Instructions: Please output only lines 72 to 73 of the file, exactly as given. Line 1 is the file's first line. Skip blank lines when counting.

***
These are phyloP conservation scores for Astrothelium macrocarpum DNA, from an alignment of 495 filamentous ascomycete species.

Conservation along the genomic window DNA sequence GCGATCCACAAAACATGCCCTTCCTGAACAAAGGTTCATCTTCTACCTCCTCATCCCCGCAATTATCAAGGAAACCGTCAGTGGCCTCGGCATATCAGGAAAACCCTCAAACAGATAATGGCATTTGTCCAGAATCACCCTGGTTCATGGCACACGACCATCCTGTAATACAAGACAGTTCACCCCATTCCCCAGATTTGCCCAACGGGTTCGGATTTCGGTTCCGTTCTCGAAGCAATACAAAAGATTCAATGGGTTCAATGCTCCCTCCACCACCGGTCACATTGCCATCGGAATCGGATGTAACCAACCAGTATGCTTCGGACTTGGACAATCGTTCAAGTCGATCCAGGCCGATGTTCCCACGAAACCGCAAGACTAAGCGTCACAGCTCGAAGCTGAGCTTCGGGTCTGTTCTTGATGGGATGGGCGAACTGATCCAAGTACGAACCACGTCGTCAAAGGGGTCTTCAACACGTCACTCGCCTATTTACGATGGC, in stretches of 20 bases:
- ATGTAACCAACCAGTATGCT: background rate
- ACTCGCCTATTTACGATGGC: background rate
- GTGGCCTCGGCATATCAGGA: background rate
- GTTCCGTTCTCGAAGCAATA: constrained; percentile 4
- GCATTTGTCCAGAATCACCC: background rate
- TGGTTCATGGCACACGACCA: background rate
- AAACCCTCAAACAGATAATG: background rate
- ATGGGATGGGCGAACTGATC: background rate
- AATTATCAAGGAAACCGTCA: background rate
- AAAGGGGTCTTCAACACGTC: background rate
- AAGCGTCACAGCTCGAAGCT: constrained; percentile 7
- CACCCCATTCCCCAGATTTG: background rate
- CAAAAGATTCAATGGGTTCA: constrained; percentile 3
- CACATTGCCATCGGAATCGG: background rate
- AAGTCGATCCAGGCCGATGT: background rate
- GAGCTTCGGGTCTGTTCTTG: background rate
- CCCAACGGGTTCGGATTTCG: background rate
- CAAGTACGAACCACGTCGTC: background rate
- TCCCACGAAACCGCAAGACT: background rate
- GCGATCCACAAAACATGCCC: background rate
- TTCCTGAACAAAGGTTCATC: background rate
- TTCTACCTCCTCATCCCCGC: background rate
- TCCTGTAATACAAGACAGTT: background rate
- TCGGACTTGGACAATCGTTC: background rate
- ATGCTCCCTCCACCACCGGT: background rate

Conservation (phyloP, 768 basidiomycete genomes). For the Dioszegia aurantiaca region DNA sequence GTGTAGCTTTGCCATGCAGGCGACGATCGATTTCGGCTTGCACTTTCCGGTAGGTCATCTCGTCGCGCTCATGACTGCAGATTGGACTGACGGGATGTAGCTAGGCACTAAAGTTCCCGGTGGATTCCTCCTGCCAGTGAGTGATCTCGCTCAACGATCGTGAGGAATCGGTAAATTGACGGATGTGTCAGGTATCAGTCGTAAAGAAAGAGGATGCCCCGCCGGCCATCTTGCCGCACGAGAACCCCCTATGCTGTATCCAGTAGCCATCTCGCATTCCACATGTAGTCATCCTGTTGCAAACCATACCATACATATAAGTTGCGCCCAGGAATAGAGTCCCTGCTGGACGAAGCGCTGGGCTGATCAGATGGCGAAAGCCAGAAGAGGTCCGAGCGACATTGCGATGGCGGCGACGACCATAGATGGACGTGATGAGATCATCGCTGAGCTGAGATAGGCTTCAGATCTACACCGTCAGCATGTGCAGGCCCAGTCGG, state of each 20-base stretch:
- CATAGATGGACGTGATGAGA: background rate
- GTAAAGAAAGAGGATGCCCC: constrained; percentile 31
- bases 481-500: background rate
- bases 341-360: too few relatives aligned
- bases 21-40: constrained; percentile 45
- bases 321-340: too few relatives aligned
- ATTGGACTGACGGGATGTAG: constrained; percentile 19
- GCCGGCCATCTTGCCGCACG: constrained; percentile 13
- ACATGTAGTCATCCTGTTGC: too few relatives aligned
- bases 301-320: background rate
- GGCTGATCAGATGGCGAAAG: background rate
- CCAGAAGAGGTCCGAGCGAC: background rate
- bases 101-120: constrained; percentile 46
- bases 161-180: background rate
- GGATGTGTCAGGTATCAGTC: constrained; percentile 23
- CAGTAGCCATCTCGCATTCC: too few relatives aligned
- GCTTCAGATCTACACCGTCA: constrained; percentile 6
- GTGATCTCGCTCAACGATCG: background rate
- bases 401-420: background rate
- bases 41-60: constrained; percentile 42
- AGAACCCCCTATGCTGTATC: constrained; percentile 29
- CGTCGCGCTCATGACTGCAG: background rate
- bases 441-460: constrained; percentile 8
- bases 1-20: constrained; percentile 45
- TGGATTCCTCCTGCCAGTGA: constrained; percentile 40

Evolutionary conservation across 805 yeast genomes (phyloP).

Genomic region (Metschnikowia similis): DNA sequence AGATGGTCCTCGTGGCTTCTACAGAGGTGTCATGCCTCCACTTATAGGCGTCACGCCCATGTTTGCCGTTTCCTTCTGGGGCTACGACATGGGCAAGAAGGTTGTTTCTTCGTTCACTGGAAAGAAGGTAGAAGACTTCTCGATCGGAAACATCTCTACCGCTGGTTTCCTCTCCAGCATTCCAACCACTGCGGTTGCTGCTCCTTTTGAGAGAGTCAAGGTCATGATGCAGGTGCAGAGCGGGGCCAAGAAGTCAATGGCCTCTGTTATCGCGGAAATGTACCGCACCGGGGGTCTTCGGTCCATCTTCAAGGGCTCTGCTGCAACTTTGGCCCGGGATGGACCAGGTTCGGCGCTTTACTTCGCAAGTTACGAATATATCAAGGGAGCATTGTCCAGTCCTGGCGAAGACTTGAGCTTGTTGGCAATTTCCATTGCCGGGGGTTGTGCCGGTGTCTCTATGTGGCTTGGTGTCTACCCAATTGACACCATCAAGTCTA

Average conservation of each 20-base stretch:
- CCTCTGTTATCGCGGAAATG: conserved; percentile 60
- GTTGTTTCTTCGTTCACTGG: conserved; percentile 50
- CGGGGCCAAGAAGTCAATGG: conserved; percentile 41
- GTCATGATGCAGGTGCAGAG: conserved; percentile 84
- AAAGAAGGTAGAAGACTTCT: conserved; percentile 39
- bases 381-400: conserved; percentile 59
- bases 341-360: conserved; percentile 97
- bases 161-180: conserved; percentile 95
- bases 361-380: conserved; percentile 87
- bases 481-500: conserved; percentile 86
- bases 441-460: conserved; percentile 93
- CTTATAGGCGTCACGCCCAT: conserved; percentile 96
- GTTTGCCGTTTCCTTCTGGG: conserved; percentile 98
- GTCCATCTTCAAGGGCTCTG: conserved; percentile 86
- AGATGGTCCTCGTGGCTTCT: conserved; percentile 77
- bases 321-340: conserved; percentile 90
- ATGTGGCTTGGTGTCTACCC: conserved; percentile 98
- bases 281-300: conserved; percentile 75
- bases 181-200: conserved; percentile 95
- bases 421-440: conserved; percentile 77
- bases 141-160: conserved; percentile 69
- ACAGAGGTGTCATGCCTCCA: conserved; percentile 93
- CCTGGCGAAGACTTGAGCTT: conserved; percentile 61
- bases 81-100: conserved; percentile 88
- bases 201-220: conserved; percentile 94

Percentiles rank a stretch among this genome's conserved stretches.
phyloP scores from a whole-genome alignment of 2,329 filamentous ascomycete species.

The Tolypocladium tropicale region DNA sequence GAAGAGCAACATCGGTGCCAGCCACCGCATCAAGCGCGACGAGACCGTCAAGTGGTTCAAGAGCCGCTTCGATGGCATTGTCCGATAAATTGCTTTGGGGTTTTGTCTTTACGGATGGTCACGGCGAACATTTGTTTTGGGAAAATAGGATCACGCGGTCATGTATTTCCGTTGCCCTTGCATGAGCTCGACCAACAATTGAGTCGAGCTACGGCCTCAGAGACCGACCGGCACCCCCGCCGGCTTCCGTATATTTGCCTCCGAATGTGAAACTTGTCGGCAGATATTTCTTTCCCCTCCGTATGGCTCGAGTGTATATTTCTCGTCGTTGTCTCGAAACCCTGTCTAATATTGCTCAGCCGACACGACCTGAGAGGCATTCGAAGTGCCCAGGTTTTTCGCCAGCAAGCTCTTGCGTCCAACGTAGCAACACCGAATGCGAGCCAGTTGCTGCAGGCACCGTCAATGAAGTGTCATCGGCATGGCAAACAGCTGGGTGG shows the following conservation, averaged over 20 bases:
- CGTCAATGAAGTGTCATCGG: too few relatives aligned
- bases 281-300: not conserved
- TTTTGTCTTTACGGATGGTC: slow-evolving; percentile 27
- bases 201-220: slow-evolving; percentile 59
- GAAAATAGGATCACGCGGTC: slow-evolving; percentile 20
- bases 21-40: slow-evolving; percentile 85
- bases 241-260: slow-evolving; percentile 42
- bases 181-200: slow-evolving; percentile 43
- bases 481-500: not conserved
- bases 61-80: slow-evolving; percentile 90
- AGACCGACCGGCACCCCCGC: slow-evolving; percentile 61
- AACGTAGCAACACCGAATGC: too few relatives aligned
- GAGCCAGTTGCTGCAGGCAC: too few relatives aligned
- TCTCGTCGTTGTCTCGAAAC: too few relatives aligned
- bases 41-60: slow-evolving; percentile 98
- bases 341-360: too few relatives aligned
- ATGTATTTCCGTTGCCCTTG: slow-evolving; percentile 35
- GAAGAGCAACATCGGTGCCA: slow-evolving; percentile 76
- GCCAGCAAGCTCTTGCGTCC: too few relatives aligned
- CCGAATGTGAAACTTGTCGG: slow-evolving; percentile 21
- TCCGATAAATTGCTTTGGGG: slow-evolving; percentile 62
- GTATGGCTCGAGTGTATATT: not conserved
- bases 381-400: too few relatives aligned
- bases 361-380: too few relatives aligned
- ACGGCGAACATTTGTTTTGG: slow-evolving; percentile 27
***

- bases 321-340: conserved; percentile 90
- ATGTGGCTTGGTGTCTACCC: conserved; percentile 98